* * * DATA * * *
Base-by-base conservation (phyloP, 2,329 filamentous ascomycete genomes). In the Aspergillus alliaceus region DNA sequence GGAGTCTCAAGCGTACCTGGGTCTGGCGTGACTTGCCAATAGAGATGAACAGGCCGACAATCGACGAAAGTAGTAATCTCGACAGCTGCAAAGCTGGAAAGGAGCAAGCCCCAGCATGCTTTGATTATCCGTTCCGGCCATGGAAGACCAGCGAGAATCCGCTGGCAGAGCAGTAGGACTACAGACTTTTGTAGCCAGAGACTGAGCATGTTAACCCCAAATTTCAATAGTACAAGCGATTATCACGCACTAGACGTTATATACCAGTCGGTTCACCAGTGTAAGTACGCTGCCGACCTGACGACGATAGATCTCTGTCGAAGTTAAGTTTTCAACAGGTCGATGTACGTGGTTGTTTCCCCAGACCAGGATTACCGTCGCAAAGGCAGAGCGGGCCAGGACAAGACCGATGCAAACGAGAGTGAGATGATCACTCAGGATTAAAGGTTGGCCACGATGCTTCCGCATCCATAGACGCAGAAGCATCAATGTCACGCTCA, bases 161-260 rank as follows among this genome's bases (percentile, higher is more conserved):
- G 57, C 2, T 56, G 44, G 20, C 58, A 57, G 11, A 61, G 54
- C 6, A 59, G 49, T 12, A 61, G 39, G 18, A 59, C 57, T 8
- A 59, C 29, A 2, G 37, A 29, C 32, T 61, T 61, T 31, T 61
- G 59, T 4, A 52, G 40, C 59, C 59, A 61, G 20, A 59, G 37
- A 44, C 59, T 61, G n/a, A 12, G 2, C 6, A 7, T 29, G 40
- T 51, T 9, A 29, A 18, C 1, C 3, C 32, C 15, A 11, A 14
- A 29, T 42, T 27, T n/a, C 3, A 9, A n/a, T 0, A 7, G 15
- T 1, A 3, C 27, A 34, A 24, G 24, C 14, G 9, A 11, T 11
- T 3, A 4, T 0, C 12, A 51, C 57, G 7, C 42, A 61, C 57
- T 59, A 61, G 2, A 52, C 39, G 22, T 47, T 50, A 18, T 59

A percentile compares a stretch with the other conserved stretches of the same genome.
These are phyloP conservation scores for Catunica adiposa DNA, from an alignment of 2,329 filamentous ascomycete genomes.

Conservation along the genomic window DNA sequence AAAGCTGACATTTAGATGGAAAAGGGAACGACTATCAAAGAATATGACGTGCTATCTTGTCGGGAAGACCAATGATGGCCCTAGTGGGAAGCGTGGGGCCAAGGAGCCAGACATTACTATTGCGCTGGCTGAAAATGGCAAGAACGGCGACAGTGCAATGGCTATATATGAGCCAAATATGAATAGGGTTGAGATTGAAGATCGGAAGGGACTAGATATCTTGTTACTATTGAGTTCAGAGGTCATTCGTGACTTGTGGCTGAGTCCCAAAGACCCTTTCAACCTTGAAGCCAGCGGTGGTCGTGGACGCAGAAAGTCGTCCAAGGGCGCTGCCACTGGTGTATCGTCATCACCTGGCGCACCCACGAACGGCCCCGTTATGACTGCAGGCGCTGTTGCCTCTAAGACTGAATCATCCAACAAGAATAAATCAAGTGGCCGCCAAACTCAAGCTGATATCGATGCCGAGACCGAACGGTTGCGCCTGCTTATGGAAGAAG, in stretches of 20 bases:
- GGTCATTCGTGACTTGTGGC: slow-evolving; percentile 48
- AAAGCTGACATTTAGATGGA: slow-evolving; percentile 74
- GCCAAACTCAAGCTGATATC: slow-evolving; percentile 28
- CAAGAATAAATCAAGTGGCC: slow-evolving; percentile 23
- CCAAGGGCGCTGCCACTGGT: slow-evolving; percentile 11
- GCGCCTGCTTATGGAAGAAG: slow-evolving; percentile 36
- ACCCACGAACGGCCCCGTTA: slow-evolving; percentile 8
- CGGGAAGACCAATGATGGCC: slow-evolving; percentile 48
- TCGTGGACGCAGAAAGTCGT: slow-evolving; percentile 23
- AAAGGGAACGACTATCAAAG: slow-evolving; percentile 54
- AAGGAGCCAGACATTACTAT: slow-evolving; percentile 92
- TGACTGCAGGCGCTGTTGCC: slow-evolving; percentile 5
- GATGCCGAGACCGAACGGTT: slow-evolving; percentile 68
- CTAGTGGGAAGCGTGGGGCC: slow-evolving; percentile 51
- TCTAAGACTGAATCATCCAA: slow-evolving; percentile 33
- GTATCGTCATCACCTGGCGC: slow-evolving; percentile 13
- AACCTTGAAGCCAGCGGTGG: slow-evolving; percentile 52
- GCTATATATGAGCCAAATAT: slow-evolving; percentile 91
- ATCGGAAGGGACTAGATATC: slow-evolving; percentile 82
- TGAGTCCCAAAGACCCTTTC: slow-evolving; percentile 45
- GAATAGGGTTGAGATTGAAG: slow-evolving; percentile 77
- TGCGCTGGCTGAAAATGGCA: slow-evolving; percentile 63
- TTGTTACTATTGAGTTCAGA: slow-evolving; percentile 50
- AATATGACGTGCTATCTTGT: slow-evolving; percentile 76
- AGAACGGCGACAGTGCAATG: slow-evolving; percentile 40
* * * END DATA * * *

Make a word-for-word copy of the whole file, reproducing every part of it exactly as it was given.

Base-by-base conservation (phyloP, 2,329 filamentous ascomycete genomes). In the Aspergillus alliaceus region DNA sequence GGAGTCTCAAGCGTACCTGGGTCTGGCGTGACTTGCCAATAGAGATGAACAGGCCGACAATCGACGAAAGTAGTAATCTCGACAGCTGCAAAGCTGGAAAGGAGCAAGCCCCAGCATGCTTTGATTATCCGTTCCGGCCATGGAAGACCAGCGAGAATCCGCTGGCAGAGCAGTAGGACTACAGACTTTTGTAGCCAGAGACTGAGCATGTTAACCCCAAATTTCAATAGTACAAGCGATTATCACGCACTAGACGTTATATACCAGTCGGTTCACCAGTGTAAGTACGCTGCCGACCTGACGACGATAGATCTCTGTCGAAGTTAAGTTTTCAACAGGTCGATGTACGTGGTTGTTTCCCCAGACCAGGATTACCGTCGCAAAGGCAGAGCGGGCCAGGACAAGACCGATGCAAACGAGAGTGAGATGATCACTCAGGATTAAAGGTTGGCCACGATGCTTCCGCATCCATAGACGCAGAAGCATCAATGTCACGCTCA, bases 161-260 rank as follows among this genome's bases (percentile, higher is more conserved):
- G 57, C 2, T 56, G 44, G 20, C 58, A 57, G 11, A 61, G 54
- C 6, A 59, G 49, T 12, A 61, G 39, G 18, A 59, C 57, T 8
- A 59, C 29, A 2, G 37, A 29, C 32, T 61, T 61, T 31, T 61
- G 59, T 4, A 52, G 40, C 59, C 59, A 61, G 20, A 59, G 37
- A 44, C 59, T 61, G n/a, A 12, G 2, C 6, A 7, T 29, G 40
- T 51, T 9, A 29, A 18, C 1, C 3, C 32, C 15, A 11, A 14
- A 29, T 42, T 27, T n/a, C 3, A 9, A n/a, T 0, A 7, G 15
- T 1, A 3, C 27, A 34, A 24, G 24, C 14, G 9, A 11, T 11
- T 3, A 4, T 0, C 12, A 51, C 57, G 7, C 42, A 61, C 57
- T 59, A 61, G 2, A 52, C 39, G 22, T 47, T 50, A 18, T 59

A percentile compares a stretch with the other conserved stretches of the same genome.
These are phyloP conservation scores for Catunica adiposa DNA, from an alignment of 2,329 filamentous ascomycete genomes.

Conservation along the genomic window DNA sequence AAAGCTGACATTTAGATGGAAAAGGGAACGACTATCAAAGAATATGACGTGCTATCTTGTCGGGAAGACCAATGATGGCCCTAGTGGGAAGCGTGGGGCCAAGGAGCCAGACATTACTATTGCGCTGGCTGAAAATGGCAAGAACGGCGACAGTGCAATGGCTATATATGAGCCAAATATGAATAGGGTTGAGATTGAAGATCGGAAGGGACTAGATATCTTGTTACTATTGAGTTCAGAGGTCATTCGTGACTTGTGGCTGAGTCCCAAAGACCCTTTCAACCTTGAAGCCAGCGGTGGTCGTGGACGCAGAAAGTCGTCCAAGGGCGCTGCCACTGGTGTATCGTCATCACCTGGCGCACCCACGAACGGCCCCGTTATGACTGCAGGCGCTGTTGCCTCTAAGACTGAATCATCCAACAAGAATAAATCAAGTGGCCGCCAAACTCAAGCTGATATCGATGCCGAGACCGAACGGTTGCGCCTGCTTATGGAAGAAG, in stretches of 20 bases:
- GGTCATTCGTGACTTGTGGC: slow-evolving; percentile 48
- AAAGCTGACATTTAGATGGA: slow-evolving; percentile 74
- GCCAAACTCAAGCTGATATC: slow-evolving; percentile 28
- CAAGAATAAATCAAGTGGCC: slow-evolving; percentile 23
- CCAAGGGCGCTGCCACTGGT: slow-evolving; percentile 11
- GCGCCTGCTTATGGAAGAAG: slow-evolving; percentile 36
- ACCCACGAACGGCCCCGTTA: slow-evolving; percentile 8
- CGGGAAGACCAATGATGGCC: slow-evolving; percentile 48
- TCGTGGACGCAGAAAGTCGT: slow-evolving; percentile 23
- AAAGGGAACGACTATCAAAG: slow-evolving; percentile 54
- AAGGAGCCAGACATTACTAT: slow-evolving; percentile 92
- TGACTGCAGGCGCTGTTGCC: slow-evolving; percentile 5
- GATGCCGAGACCGAACGGTT: slow-evolving; percentile 68
- CTAGTGGGAAGCGTGGGGCC: slow-evolving; percentile 51
- TCTAAGACTGAATCATCCAA: slow-evolving; percentile 33
- GTATCGTCATCACCTGGCGC: slow-evolving; percentile 13
- AACCTTGAAGCCAGCGGTGG: slow-evolving; percentile 52
- GCTATATATGAGCCAAATAT: slow-evolving; percentile 91
- ATCGGAAGGGACTAGATATC: slow-evolving; percentile 82
- TGAGTCCCAAAGACCCTTTC: slow-evolving; percentile 45
- GAATAGGGTTGAGATTGAAG: slow-evolving; percentile 77
- TGCGCTGGCTGAAAATGGCA: slow-evolving; percentile 63
- TTGTTACTATTGAGTTCAGA: slow-evolving; percentile 50
- AATATGACGTGCTATCTTGT: slow-evolving; percentile 76
- AGAACGGCGACAGTGCAATG: slow-evolving; percentile 40